President Woodrow Wilson proclaimed Nov. 11 Armistice Day in 1919 to commemorate the end of hostilities in World War I one year earlier. During the early 1950s, the name was changed to Veterans Day, and the observance was expanded to honor veterans of all wars.

Veterans Day upholds a longstanding American tradition that began when Gen. George Washington acknowledged the "debt of gratitude" the country owed its troops who served in the Continental Army, Mr. Nicholson said.

"And that has taken the form of our citizens compensating our veterans for any diminution they have suffered as a result of their service, whether physical or mental, and [that] it will provide them with continuous health care throughout their life for having served their country," he said.

Deadlines Loom to Mail Overseas Holiday Packages.
Nov. 13 is the deadline for sending holiday packages to troops stationed overseas using Parcel Post to all Air/Army Post Office (APO) or Fleet Post Office (FPO) zip codes. Deadlines for Space Available Mail and Parcel Airlift Mail are Nov. 27 and Dec. 4, respectively.

The U.S. Postal Service is encouraging early deadlines to make sure that packages reach their destination in time for the holidays.

The U.S. Postal Service introduced a free Military Care Kit, or "Mili-kit" in 2004 to make it easier for military families and friends to send care packages overseas. Each kit contains four Priority Mail boxes, six Priority Mail Flat Rate boxes, 10 Priority Mail labels, one roll of Priority Mail tape and 10 customs forms with envelopes.

This kit may be ordered by calling the USPS Expedited Package Supply Center at 1-800-610-8734. The U.S. Postal Service has shipped more than 150,000 kits over the last two years.

The Priority Mail Flat Rate boxes included in the kit can be shipped to any APO/FPO in the world, regardless of weight, for $8.10.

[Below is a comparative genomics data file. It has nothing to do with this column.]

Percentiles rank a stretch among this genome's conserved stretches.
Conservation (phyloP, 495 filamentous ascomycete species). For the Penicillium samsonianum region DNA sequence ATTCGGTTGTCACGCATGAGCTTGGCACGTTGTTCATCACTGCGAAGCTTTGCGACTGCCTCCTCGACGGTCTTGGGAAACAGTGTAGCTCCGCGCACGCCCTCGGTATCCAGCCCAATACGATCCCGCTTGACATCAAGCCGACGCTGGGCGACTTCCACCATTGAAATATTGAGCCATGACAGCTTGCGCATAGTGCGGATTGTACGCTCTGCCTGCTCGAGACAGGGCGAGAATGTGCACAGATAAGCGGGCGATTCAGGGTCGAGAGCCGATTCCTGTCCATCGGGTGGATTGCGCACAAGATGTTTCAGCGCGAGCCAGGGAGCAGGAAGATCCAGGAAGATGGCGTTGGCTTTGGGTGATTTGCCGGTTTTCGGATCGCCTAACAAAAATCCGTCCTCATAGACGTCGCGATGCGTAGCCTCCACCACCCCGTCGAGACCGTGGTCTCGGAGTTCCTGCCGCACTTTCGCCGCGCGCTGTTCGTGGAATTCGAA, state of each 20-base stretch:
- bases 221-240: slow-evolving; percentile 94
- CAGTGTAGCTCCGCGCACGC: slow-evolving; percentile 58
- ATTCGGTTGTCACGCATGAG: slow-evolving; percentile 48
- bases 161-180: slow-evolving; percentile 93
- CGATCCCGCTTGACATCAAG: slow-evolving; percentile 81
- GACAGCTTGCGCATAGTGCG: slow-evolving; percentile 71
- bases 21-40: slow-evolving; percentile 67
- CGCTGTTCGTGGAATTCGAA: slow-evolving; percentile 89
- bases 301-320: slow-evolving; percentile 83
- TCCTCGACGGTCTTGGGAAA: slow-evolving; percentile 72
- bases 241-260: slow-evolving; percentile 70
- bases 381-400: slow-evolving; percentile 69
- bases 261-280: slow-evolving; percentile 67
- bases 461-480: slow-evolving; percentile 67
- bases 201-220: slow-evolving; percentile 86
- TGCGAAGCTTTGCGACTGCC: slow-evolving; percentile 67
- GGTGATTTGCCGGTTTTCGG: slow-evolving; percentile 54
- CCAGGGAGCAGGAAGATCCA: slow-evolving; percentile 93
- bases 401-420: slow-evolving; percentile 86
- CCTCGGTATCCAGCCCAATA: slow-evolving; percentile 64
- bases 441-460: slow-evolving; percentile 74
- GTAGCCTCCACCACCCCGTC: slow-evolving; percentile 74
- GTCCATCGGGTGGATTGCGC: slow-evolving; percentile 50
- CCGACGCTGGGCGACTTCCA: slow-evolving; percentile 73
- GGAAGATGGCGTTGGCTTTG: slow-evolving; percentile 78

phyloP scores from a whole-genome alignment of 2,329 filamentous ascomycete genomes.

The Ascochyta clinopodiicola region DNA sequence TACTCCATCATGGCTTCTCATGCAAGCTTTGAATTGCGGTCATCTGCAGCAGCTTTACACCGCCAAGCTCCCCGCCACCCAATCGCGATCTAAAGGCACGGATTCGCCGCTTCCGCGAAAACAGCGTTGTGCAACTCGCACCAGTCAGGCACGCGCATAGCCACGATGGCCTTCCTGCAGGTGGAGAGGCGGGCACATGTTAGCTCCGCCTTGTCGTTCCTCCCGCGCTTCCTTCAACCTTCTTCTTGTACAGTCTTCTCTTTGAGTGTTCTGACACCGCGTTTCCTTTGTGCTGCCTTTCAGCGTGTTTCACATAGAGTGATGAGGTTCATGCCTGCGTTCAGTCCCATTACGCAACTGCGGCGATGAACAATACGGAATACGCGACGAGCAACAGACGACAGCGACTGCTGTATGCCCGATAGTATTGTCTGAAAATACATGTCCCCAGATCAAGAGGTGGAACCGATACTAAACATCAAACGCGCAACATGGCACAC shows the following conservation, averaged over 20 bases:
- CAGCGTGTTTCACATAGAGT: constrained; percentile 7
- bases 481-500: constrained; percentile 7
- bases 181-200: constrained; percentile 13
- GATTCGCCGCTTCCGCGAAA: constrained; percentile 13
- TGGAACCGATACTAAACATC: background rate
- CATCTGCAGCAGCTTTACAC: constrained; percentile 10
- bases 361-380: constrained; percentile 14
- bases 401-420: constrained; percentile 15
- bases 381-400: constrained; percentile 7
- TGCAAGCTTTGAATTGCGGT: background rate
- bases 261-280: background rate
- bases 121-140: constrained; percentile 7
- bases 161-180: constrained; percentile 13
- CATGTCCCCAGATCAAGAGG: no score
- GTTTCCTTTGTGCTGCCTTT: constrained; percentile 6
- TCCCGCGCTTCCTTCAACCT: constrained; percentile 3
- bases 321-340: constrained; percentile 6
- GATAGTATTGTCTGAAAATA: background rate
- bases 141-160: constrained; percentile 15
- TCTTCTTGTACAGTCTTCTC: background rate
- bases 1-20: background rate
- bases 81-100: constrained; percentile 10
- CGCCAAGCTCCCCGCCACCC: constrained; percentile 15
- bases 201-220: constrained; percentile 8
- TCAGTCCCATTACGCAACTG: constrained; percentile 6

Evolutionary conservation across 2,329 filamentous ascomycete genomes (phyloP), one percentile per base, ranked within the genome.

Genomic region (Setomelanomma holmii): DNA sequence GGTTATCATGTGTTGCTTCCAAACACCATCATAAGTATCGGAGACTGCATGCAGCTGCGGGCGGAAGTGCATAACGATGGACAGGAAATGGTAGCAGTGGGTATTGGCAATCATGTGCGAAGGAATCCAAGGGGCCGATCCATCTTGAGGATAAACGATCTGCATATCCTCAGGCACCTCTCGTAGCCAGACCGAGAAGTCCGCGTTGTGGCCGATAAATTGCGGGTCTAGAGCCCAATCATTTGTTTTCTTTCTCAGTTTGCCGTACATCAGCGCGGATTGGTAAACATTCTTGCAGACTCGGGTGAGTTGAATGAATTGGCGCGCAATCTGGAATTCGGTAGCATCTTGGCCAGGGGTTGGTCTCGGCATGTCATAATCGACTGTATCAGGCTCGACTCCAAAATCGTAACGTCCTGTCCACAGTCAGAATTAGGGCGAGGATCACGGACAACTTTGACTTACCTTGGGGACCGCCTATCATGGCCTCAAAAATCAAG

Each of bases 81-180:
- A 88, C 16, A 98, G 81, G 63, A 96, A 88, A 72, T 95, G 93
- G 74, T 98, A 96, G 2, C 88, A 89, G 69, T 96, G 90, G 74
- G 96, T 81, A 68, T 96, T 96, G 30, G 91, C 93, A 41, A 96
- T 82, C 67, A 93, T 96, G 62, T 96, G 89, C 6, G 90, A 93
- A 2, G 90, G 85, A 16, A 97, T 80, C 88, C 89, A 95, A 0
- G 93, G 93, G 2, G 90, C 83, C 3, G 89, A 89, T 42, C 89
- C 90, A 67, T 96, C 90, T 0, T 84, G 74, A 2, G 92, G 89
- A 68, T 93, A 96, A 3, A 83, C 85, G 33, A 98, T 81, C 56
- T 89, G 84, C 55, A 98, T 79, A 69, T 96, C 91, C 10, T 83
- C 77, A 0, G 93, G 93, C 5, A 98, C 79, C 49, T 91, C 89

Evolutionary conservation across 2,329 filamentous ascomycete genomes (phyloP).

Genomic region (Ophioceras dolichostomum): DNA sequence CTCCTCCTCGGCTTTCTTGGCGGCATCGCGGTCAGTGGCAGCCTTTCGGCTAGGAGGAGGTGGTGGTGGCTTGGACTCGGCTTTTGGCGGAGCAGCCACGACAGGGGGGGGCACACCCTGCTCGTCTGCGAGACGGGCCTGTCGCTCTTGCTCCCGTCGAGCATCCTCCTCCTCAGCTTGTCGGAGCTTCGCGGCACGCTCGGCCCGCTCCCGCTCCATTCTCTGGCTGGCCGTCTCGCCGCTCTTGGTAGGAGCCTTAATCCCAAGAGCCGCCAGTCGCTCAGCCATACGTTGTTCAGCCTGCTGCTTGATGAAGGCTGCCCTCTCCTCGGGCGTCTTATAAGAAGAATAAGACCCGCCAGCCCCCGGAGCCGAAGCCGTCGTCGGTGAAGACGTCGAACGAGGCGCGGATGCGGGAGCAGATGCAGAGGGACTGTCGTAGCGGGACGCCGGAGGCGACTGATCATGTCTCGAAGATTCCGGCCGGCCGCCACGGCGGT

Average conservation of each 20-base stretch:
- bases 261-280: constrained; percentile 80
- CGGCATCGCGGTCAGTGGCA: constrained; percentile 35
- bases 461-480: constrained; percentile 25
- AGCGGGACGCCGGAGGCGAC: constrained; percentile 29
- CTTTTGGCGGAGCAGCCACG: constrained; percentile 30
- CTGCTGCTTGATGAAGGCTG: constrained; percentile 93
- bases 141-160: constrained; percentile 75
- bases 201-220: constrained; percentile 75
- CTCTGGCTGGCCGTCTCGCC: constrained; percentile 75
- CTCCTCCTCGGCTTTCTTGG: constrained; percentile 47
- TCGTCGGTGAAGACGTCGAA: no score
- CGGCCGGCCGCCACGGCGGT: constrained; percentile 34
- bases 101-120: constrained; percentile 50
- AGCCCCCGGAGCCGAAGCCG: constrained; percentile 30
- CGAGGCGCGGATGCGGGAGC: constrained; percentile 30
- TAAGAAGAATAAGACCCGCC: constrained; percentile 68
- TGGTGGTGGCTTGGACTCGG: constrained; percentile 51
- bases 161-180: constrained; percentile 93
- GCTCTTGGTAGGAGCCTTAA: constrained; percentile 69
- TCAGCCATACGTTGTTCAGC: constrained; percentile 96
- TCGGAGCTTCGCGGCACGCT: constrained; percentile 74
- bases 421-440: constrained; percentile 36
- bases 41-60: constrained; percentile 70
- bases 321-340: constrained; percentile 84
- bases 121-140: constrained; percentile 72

All packages and mail must be addressed to individual service members, as required by U.S. Defense Department regulations. A complete APO/FPO holiday mailing deadline matrix and additional information are available at www.usps.com.

This Week in Guard History.
Nov. 8, 1942: Algeria - As part of Operation Torch, the Iowa's 34th Division, which included personnel from Iowa, Minnesota, North Dakota and South Dakota, assaults the coast of this French colony but meets little resistance.

Controlled by the Vichy French government, a regime under Hitler, some officers try to resist the American landing, but most of their troops join the Allies.

By January 1943, the 34th moves across North Africa but encounters fierce opposition from the vaunted German Afrika Corps in Tunisia. Once the Germans are defeated, the division prepares itself for its next mission, the invasion of Italy.

After making an assault landing at Salerno, the 34th spends the rest of the war slogging its way up the Italian "boot" ending the war northwest of Milan. Nine members of the 34th receive the Medal of Honor and the division suffers 14,895 total causalities.

NGAUS History.
After Brig. Gen. George W. Wingate became NGAUS president at age 38, he learned that no matter what legislative proposal the association might publicly make, persons both in and out of Congress would have their suspicions of ulterior motives.

At the 1881 conference in Philadelphia, General Wingate declared that NGAUS efforts to bring cohesiveness and uniformity to the Guard resulted in "the fear that the reform we propose contemplates an attack on the liberties of the country, by organizing and arming some bloodthirsty and mysterious organizations for the purpose of enabling the states to defy the authority of the national government."

On one of his trips to Washington, D.C., at his own expense to lobby Congress, General Wingate had trouble convincing some people that he was not hiding a big arms deal, or munitions contract.

Produced weekly by NGAUS.